The use of chemostratigraphy and geochemical vectoring as an exploration tool for platinum group metals in the Platreef, Bushveld Igneous Complex, South Africa : a case study on the Tweefontein and Sandsloot farms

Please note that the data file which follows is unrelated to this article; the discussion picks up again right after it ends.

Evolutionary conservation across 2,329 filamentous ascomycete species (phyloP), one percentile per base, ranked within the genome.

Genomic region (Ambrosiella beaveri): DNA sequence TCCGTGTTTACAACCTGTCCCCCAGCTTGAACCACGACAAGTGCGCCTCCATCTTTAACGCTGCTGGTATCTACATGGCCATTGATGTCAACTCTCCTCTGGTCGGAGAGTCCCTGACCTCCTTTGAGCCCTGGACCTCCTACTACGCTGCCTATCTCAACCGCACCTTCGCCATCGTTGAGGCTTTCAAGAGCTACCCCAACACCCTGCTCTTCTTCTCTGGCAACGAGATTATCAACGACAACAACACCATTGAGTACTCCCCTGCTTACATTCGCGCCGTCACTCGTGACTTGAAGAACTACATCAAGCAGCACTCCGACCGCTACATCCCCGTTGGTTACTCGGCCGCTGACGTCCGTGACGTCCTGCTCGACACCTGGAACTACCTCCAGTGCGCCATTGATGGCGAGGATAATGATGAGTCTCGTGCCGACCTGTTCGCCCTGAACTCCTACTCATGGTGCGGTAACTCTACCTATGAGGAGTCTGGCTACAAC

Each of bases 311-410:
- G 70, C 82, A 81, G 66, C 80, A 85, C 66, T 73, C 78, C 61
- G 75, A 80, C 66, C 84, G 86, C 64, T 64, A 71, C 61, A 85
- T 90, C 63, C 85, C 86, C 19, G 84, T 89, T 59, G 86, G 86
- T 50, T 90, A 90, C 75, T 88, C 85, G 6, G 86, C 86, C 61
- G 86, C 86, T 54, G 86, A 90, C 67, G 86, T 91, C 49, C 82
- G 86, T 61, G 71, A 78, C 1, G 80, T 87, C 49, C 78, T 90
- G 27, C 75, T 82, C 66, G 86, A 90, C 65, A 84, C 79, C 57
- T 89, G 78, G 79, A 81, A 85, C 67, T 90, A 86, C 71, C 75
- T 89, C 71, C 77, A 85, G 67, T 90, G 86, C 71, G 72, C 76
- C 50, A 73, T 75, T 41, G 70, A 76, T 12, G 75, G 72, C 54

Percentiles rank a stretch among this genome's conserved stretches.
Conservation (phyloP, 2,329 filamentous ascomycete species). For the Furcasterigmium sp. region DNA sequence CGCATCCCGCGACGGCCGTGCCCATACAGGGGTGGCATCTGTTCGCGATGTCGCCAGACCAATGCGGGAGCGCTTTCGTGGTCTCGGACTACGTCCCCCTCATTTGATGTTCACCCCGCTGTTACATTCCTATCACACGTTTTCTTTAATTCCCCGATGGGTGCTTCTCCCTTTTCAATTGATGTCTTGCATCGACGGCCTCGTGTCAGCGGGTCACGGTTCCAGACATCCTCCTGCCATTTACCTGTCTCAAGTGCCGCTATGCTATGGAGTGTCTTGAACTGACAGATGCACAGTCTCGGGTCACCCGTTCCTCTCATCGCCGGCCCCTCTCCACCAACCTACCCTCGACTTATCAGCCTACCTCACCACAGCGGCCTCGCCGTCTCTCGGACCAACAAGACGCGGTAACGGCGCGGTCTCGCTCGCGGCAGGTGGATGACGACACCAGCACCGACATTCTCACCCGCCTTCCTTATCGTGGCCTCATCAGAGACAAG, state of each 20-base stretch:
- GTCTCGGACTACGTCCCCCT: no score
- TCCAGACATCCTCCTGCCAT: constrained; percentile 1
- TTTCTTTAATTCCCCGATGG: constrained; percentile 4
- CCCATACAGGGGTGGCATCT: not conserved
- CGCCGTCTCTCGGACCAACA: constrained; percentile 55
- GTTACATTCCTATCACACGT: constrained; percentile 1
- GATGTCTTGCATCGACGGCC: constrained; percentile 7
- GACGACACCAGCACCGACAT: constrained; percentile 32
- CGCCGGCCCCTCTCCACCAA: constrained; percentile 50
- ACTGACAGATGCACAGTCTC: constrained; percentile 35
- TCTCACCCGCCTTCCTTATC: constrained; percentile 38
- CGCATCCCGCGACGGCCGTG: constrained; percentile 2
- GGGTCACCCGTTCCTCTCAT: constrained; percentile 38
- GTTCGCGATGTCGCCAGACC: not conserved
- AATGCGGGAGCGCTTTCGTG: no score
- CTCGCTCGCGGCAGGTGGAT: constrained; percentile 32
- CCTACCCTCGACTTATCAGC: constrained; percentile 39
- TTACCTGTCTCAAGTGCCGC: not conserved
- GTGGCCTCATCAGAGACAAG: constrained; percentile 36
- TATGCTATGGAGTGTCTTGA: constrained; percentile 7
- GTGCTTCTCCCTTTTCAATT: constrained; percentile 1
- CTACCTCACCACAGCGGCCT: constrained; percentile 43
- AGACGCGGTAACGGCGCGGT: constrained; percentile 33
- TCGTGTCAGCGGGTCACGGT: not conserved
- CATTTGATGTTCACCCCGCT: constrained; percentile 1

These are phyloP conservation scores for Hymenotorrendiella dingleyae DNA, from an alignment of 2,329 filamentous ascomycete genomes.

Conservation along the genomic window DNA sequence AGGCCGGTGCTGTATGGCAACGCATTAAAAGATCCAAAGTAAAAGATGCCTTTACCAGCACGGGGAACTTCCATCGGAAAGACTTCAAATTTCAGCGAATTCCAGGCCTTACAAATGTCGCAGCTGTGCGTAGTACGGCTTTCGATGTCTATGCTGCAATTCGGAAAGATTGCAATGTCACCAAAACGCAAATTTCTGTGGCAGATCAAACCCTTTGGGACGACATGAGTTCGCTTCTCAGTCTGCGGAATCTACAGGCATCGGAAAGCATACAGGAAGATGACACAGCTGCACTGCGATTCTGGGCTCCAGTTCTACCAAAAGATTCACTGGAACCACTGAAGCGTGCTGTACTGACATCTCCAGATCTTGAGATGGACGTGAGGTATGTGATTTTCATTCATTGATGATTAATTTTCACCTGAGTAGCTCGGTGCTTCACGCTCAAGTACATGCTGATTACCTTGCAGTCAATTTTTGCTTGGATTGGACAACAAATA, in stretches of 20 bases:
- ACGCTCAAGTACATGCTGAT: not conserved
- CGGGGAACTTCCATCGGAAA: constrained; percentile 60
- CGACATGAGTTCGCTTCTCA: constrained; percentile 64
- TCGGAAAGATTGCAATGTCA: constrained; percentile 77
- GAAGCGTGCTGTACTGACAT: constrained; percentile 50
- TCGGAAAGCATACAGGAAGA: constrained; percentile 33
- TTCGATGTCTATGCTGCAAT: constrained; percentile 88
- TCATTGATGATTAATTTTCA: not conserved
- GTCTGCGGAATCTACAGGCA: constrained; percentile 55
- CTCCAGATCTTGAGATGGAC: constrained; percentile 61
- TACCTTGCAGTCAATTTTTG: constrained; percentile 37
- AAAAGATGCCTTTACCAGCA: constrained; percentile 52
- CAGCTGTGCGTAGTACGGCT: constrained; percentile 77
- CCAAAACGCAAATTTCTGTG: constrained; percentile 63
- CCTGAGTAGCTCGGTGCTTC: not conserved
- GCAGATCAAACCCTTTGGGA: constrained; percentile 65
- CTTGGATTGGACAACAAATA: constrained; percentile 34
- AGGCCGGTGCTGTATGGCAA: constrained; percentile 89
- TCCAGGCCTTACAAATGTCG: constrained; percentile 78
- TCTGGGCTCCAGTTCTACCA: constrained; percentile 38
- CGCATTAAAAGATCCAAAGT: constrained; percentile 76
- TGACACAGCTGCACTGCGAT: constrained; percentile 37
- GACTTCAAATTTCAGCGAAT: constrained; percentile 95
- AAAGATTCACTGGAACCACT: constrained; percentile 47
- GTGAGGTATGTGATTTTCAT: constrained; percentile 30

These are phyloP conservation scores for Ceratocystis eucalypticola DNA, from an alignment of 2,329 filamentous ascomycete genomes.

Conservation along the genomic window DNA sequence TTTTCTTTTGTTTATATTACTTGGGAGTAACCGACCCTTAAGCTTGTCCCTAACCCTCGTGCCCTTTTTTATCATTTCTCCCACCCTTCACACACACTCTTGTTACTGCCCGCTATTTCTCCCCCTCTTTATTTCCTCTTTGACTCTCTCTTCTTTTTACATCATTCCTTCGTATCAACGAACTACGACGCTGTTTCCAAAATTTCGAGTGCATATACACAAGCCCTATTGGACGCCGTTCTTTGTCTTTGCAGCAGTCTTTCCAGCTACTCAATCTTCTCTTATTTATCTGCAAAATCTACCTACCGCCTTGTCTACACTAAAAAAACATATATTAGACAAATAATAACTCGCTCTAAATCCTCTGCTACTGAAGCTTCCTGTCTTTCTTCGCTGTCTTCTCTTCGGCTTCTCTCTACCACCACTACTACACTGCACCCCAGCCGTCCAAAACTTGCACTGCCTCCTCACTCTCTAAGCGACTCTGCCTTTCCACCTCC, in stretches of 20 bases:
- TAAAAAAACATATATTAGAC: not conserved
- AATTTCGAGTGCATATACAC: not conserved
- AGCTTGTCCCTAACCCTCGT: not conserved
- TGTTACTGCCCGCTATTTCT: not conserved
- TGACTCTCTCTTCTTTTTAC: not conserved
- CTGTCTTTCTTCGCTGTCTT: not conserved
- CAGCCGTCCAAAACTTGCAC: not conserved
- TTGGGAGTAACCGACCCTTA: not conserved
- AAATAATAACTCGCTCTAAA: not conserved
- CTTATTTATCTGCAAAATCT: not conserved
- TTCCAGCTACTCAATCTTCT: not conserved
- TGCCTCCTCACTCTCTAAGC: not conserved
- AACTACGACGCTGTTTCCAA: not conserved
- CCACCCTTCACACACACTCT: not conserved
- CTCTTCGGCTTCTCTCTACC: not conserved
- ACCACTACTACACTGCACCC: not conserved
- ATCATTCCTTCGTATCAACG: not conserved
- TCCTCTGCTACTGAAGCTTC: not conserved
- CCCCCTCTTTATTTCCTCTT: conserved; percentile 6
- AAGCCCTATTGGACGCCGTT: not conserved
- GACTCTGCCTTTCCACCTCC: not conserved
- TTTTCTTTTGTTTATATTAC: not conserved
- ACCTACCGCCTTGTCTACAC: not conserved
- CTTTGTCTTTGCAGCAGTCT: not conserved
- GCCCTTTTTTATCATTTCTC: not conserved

The Platreef is known for its complexity and its heterogeneous lithologies, coupled with an unpredictable PGE and BMS mineralisation. The motivation behind this study was to aid mining geologists in targeting mineralisation irrespective of the farm. It is known that the Platreef generally overlies different footwall lithologies at individual farms. Thus, the aims of this study were firstly to investigate the potential of chemostratigraphy by delineating indices indicative of distinctive lithological layers. These indices were then tied to the second aim; which were to use geochemical vectoring, which is process-based, to target the PGEs at two different farms. This study included three drillcores: from the farms Sandsloot (SS339) and Tweefontein (TN754 and TN200). The footwall units at Tweefontein are shales of the Duitschland Formation and the Penge banded iron formation; and at Sandsloot it is the Malmani Subgroup dolomites. Samples included 121 quarter cores, used for petrographical and geochemical studies. The elemental rock composition was determined by XRF and ICP-OES analyses. The approach also included statistical and mass balance methods to understand the geological and geochemical controlling processes. Initially, the Platreef package at both farms was petrographically divided into three main layers: pyroxenite, and two distinctive feldspathic pyroxenites (FP-I and FP-II). However, the pyroxenites were also further separated as P-I and P-II, because of a higher notable difference in the degree of alteration within P-I. Progressive degrees of metasomatism were further observed in the lithologies, e.g. within the Platreef package, where feldspathisation was potentially the main metasomatic process. Many geochemical plots (corroborated by the petrographical and mass balance results) illustrated that the feldspathisation were linked to an increase in the content of Al₂O₃ and CaO, and coupled with a decrease in content of Fe₂O₃ and MgO. Together with other geochemical trends, geochemically distinct units of the Platreef package could be discriminated with a metasomatism index (MI; CaO + 10Na₂O / CaO + 10Na₂O + Fe₂O₃ + MgO). The ensuing MI is lowest for the P-II pyroxenite and shows a progressive increase through FP-I, P-I to the highest values in FP-II. Geochemical layering were also observed in the calcsilicates and hornfels; e.g. a progressive decrease in the content of Fe₂O₃, Al₂O₃, Ce, Co, Cu, Ni, Zn, Zr, Au, Pd and Pt from the hornfels subunits H-I, H-II to H-III and an increase in of SiO₂, Fe₂O₃, TiO₂, SO₃, Co, Cu, Ni, Rb, V and Zn content from CS-I, CS-II to CS-III. Correlating the pyroxenites and feldspathic pyroxenites spatially from one drillcore to another were hindered, hence, chemostratigraphy were not completed. In terms of vectoring, it was essential to establish a possible link between the metasomatism index and the nature and style of the PGE and/or BMS mineralisation. The Hornfels subunit H-I and calcsilicate subunit CS-III were the main carriers of BMS and PGE. The Platreef package were more complicated: P-I (low PGE, low BMS); P-II (low PGE, high BMS); FP-II (high PGE, low BMS); and FP-I (high PGE, high BMS). Element indices (e.g. Cu+Ni and Co+Zn) were developed to define a consistent gradient indicative of these ore subunits. A validation process to assess the metasomatism index (MI), base metal indices and PGE distribution within the individual drillcores (TN754, TN200 and SS339) were then undertaken. The results were that the MI ranges were similar in all drillcores, and discriminated the subunits of the Platreef package, gabbronorites and even the calcsilicates. The base metal ratios (e.g. Ni/Co and Cu/Co) were indicative of the PGE rich zones. Trends of the base metal ratios reflected a strong positive relationship with the MI within the Platreef package and the calcsilicates. However, the opposite trend is observed with the hornfels. In conclusion, the MI could potentially be a strong vector of high PGE and BMS mineralisation. It is also possible to discriminate lithologies within the Platreef package with the MI. However, it should be noted that the limitation of this study is that the results are based on three drillcores. The Platreef is heterogeneous at individual farms and extremely diverse across the northern limb. Therefore, future research could be undertaken to validate these findings, by using a bigger drillcore database.